Though frequently steeped in elements of fantasy and featuring idealised or supernatural characters, Middle English romances are, at their core, concerned with the practicalities of material wealth and status among the gentry and aristocracy. This persistent concern with wealth and materiality is manifested in dramatic ways in some of the Middle English romances figuring magical women. In Melusine, Sir Launfal, and Partonope of Blois, the control of masculine-gendered objects of material wealth – and signifiers of chivalric identity – is given to the fairy ladies, rather than their knightly paramours. In their manipulation and control of these material symbols of male, chivalric identity (such as armour, weapons, and even castles), these women subvert gender norms, and assume roles of unusual power and authority over traditionally masculine spheres of influence.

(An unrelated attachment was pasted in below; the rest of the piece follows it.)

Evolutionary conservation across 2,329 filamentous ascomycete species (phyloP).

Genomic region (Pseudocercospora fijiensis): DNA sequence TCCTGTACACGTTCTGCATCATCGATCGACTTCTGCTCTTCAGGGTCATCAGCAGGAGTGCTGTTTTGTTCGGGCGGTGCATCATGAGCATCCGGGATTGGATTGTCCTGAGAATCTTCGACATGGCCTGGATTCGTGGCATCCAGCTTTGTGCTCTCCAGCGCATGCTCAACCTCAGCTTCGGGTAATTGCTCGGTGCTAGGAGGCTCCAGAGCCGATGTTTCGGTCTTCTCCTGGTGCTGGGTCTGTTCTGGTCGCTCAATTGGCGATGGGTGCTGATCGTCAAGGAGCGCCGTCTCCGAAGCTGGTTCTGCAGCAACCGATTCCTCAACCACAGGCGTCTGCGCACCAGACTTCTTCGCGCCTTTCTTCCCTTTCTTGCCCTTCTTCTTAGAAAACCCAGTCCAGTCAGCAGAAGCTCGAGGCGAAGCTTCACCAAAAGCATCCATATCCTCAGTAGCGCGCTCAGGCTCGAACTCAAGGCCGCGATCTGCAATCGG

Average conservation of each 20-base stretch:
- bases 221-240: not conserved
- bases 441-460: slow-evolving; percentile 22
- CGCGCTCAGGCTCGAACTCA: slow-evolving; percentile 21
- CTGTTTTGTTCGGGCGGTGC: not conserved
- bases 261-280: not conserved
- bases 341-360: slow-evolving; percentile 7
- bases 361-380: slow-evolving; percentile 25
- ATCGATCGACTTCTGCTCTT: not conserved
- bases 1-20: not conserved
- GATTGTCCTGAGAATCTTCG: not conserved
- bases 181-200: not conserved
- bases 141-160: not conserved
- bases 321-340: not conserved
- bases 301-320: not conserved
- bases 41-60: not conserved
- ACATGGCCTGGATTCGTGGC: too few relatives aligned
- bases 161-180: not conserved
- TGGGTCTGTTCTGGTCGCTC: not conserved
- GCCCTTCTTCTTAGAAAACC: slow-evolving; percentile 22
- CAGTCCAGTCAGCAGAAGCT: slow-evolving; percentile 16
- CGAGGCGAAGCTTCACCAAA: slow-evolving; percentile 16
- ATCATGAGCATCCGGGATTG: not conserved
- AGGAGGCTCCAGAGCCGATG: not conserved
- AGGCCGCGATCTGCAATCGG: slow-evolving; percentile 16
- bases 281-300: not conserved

gender, materialism, fairy, romance, identity, wealth, power, subversion
Bonsall, Jane. "Whose Sword? Materiality, Gender Subversion and the Fairy Women of Middle English Romance." Medieval Feminist Forum: A Journal of Gender and Sexuality
56, no. 1 (2020)
Available at: https://ir.uiowa.edu/mff/vol56/iss1/7